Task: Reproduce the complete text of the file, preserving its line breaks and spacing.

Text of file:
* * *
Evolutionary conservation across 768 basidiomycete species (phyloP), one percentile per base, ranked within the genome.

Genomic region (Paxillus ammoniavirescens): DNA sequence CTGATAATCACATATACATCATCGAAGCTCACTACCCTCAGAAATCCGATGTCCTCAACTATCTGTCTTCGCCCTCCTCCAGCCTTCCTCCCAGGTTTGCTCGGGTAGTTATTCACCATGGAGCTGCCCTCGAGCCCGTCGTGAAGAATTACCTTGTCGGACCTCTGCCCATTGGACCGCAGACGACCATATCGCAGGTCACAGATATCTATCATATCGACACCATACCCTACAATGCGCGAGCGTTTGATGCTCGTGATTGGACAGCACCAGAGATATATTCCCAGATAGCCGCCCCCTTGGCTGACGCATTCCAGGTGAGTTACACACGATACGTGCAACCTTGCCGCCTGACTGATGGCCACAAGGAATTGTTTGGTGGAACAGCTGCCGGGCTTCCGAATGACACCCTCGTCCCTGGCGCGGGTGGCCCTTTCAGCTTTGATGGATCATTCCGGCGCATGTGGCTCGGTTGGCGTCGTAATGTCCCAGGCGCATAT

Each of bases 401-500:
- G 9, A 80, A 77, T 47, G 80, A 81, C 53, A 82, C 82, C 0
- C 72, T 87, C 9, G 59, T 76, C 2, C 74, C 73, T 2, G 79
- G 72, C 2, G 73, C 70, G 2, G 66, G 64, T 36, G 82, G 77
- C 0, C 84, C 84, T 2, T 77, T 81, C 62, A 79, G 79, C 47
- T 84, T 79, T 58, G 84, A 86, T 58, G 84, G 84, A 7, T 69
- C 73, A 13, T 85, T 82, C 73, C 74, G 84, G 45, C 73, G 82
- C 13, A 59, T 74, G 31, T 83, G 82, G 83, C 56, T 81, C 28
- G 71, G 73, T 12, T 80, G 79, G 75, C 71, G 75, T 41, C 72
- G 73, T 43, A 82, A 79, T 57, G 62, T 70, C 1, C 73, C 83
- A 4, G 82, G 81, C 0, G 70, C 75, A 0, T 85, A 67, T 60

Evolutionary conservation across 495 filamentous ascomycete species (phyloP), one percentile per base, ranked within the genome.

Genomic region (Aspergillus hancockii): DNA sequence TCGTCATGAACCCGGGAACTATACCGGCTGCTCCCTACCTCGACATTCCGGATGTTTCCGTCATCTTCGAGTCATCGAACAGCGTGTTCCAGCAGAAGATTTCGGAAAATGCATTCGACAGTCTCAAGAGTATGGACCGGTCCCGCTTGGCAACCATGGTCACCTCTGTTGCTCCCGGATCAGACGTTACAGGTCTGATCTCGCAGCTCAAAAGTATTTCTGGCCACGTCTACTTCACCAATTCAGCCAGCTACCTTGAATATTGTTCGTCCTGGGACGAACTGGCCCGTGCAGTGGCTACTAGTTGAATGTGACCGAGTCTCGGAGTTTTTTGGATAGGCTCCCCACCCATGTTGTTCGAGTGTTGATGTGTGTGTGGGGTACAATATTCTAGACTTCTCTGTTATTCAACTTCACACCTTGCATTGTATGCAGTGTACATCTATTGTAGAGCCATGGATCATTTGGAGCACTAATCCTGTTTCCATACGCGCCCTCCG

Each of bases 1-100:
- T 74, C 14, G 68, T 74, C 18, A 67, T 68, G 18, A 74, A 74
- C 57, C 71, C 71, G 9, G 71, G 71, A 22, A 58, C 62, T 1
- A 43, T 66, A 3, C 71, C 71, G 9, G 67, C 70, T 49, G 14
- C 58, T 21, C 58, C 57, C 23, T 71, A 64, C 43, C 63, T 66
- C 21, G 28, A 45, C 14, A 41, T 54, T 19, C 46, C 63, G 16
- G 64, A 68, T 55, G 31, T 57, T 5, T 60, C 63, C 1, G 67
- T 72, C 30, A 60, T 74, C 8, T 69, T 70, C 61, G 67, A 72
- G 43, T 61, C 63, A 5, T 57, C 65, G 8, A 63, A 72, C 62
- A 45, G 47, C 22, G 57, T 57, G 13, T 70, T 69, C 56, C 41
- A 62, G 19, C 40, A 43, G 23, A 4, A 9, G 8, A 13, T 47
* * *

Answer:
Evolutionary conservation across 768 basidiomycete species (phyloP), one percentile per base, ranked within the genome.

Genomic region (Paxillus ammoniavirescens): DNA sequence CTGATAATCACATATACATCATCGAAGCTCACTACCCTCAGAAATCCGATGTCCTCAACTATCTGTCTTCGCCCTCCTCCAGCCTTCCTCCCAGGTTTGCTCGGGTAGTTATTCACCATGGAGCTGCCCTCGAGCCCGTCGTGAAGAATTACCTTGTCGGACCTCTGCCCATTGGACCGCAGACGACCATATCGCAGGTCACAGATATCTATCATATCGACACCATACCCTACAATGCGCGAGCGTTTGATGCTCGTGATTGGACAGCACCAGAGATATATTCCCAGATAGCCGCCCCCTTGGCTGACGCATTCCAGGTGAGTTACACACGATACGTGCAACCTTGCCGCCTGACTGATGGCCACAAGGAATTGTTTGGTGGAACAGCTGCCGGGCTTCCGAATGACACCCTCGTCCCTGGCGCGGGTGGCCCTTTCAGCTTTGATGGATCATTCCGGCGCATGTGGCTCGGTTGGCGTCGTAATGTCCCAGGCGCATAT

Each of bases 401-500:
- G 9, A 80, A 77, T 47, G 80, A 81, C 53, A 82, C 82, C 0
- C 72, T 87, C 9, G 59, T 76, C 2, C 74, C 73, T 2, G 79
- G 72, C 2, G 73, C 70, G 2, G 66, G 64, T 36, G 82, G 77
- C 0, C 84, C 84, T 2, T 77, T 81, C 62, A 79, G 79, C 47
- T 84, T 79, T 58, G 84, A 86, T 58, G 84, G 84, A 7, T 69
- C 73, A 13, T 85, T 82, C 73, C 74, G 84, G 45, C 73, G 82
- C 13, A 59, T 74, G 31, T 83, G 82, G 83, C 56, T 81, C 28
- G 71, G 73, T 12, T 80, G 79, G 75, C 71, G 75, T 41, C 72
- G 73, T 43, A 82, A 79, T 57, G 62, T 70, C 1, C 73, C 83
- A 4, G 82, G 81, C 0, G 70, C 75, A 0, T 85, A 67, T 60

Evolutionary conservation across 495 filamentous ascomycete species (phyloP), one percentile per base, ranked within the genome.

Genomic region (Aspergillus hancockii): DNA sequence TCGTCATGAACCCGGGAACTATACCGGCTGCTCCCTACCTCGACATTCCGGATGTTTCCGTCATCTTCGAGTCATCGAACAGCGTGTTCCAGCAGAAGATTTCGGAAAATGCATTCGACAGTCTCAAGAGTATGGACCGGTCCCGCTTGGCAACCATGGTCACCTCTGTTGCTCCCGGATCAGACGTTACAGGTCTGATCTCGCAGCTCAAAAGTATTTCTGGCCACGTCTACTTCACCAATTCAGCCAGCTACCTTGAATATTGTTCGTCCTGGGACGAACTGGCCCGTGCAGTGGCTACTAGTTGAATGTGACCGAGTCTCGGAGTTTTTTGGATAGGCTCCCCACCCATGTTGTTCGAGTGTTGATGTGTGTGTGGGGTACAATATTCTAGACTTCTCTGTTATTCAACTTCACACCTTGCATTGTATGCAGTGTACATCTATTGTAGAGCCATGGATCATTTGGAGCACTAATCCTGTTTCCATACGCGCCCTCCG

Each of bases 1-100:
- T 74, C 14, G 68, T 74, C 18, A 67, T 68, G 18, A 74, A 74
- C 57, C 71, C 71, G 9, G 71, G 71, A 22, A 58, C 62, T 1
- A 43, T 66, A 3, C 71, C 71, G 9, G 67, C 70, T 49, G 14
- C 58, T 21, C 58, C 57, C 23, T 71, A 64, C 43, C 63, T 66
- C 21, G 28, A 45, C 14, A 41, T 54, T 19, C 46, C 63, G 16
- G 64, A 68, T 55, G 31, T 57, T 5, T 60, C 63, C 1, G 67
- T 72, C 30, A 60, T 74, C 8, T 69, T 70, C 61, G 67, A 72
- G 43, T 61, C 63, A 5, T 57, C 65, G 8, A 63, A 72, C 62
- A 45, G 47, C 22, G 57, T 57, G 13, T 70, T 69, C 56, C 41
- A 62, G 19, C 40, A 43, G 23, A 4, A 9, G 8, A 13, T 47